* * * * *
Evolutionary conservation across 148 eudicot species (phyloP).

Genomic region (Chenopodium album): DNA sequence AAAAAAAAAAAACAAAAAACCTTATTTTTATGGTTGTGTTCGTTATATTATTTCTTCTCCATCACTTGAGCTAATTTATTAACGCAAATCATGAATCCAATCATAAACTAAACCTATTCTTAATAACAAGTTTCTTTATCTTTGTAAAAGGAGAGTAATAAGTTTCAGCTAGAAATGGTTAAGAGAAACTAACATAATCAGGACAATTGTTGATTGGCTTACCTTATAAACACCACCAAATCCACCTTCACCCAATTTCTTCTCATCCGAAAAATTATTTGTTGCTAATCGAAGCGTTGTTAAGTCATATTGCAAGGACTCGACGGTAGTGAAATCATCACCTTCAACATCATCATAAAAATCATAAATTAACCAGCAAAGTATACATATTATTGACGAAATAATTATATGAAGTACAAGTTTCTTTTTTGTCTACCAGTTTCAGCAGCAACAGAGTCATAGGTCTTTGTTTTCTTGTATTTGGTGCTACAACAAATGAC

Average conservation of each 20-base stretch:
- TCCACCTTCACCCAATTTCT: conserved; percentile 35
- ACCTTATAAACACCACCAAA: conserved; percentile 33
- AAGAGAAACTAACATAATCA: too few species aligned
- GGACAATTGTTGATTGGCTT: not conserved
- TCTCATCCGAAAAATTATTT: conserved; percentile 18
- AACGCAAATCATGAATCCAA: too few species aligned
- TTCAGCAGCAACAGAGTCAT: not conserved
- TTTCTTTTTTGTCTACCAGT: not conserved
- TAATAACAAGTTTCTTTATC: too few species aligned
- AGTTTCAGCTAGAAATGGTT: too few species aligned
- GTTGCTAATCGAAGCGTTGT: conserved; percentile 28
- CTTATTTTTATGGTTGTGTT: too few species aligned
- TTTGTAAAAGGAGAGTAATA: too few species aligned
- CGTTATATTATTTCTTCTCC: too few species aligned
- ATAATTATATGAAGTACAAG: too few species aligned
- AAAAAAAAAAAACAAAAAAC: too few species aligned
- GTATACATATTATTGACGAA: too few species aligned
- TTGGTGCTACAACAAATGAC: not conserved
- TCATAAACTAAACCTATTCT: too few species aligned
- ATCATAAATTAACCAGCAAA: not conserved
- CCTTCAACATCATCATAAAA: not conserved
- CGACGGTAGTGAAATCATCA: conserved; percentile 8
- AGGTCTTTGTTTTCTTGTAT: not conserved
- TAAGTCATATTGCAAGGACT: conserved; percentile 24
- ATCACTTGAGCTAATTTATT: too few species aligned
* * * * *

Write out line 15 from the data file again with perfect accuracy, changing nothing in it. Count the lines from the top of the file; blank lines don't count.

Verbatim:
- CTTATTTTTATGGTTGTGTT: too few species aligned